Adaptation of agriculture to climate change

Project description

Title: Adaptation of agriculture to climate change in Northern Namibia
Commissioned by: German Federal Ministry for Economic Cooperation and Development (BMZ)
Country: Namibia
Lead executing agency: Ministry of Agriculture, Water and Forestry (MAWF)
Overall term: 2015 to 2019

Namibia is the driest sub-Saharan nation and is among the countries most severely affected by climate change. This is threatening food security, particularly in Namibia’s densely populated northern region, where more than half of the country’s 2.1 million residents live. The main activity in this region is subsistence agriculture, which is primarily rainfed. Older people are often left to carry out the agricultural work, while the younger generation moves to urban areas.

Both crop production and livestock farming are characterised by low levels of productivity. In the case of crop production and the main crops of millet and corn, this is primarily due to infertile soil and unreliable rainfall patterns. Where possible, farmers apply shifting cultivation practices and periodically clear new areas. Since organic and mineral fertilisers are rarely used, soil fertility rapidly diminishes. A number of small-scale farmers irrigate their fields, but the potential for irrigated agriculture is limited; in addition, this is a very capital-intensive method.

Due to climate change, additional productivity losses are expected in the region. Crop production, in particular, is already being affected by climate change. Temperatures and rainfall variability are increasing rapidly, and droughts and floods are becoming more and more frequent. By 2050, it is anticipated that it will only be possible to practise rainfed agriculture using current methods in Kavango East and Zambezi.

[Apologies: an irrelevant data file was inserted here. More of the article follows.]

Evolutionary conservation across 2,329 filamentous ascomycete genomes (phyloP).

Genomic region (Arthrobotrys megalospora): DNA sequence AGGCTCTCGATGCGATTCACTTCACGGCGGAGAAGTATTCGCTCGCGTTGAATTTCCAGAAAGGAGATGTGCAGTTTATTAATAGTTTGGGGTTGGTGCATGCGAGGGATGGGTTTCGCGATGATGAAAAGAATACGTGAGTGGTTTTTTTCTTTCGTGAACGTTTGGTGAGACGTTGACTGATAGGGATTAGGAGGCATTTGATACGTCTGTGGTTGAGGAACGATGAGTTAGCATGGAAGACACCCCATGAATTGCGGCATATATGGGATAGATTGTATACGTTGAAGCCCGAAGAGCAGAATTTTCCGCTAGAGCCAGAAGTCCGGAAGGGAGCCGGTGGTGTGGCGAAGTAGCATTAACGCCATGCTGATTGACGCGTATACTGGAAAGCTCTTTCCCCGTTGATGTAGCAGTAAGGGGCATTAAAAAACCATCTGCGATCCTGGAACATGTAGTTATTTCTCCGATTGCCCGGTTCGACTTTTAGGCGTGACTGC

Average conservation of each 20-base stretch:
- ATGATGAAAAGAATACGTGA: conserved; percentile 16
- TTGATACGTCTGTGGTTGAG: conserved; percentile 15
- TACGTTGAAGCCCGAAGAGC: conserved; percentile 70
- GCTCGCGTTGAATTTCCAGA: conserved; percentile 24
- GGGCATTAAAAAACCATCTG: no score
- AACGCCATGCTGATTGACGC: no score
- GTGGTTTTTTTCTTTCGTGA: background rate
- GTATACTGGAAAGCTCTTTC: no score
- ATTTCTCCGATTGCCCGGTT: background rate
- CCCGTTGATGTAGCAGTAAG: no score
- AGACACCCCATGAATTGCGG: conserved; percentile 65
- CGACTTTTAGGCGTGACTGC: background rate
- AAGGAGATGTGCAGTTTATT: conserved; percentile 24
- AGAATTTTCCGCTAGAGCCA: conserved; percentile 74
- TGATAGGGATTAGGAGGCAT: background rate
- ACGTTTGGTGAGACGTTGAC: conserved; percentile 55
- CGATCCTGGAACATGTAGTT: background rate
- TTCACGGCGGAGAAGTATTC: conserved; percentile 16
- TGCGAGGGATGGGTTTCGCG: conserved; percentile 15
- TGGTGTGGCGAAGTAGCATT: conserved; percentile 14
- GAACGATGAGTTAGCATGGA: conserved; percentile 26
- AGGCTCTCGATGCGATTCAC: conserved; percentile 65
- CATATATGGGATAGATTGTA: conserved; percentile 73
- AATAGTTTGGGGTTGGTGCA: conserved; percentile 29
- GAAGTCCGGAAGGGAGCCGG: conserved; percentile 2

Despite the crop losses that are already associated with climate change, very few small-scale farmers are applying climate-adapted cultivation methods.

Small-scale farmers in Northern Namibia successfully apply farming practices that are adapted to the impacts of climate change.

Conservation agriculture is a promising method for adapting agriculture to climate change. This is at the heart of the project’s approach. Conservation agriculture is based on three principles: soil is not tilled, crop rotation is practised using a variety of crops, and the soil is always covered with vegetation or plant residues. This makes it possible to increase soil fertility and reduce water loss. In June 2015, Namibia’s Ministry of Agriculture, Water and Forestry (MAWF) formulated a comprehensive programme for widespread introduction of conservation agriculture.

The project supports the implementation of this programme and focuses on four fields of activity:
  1. Training farmers in climate-adapted cultivation practices
  2. Improving the delivery of agricultural services
  3. Documenting lessons learned
  4. Developing the capacity of Namibia’s Ministry of Agriculture, Water and Forestry (MAWF) to implement climate change adaptation measures.
A number of multi-year pilot projects on conservation agriculture have already been carried out and the project will be able to build on the experience gained. In some cases, these practices led to considerable increases in crop yields. The project aims to continue developing these approaches and to encourage their widespread use by building the capacities of private and public advisory services and service providers.


Alexander Schöning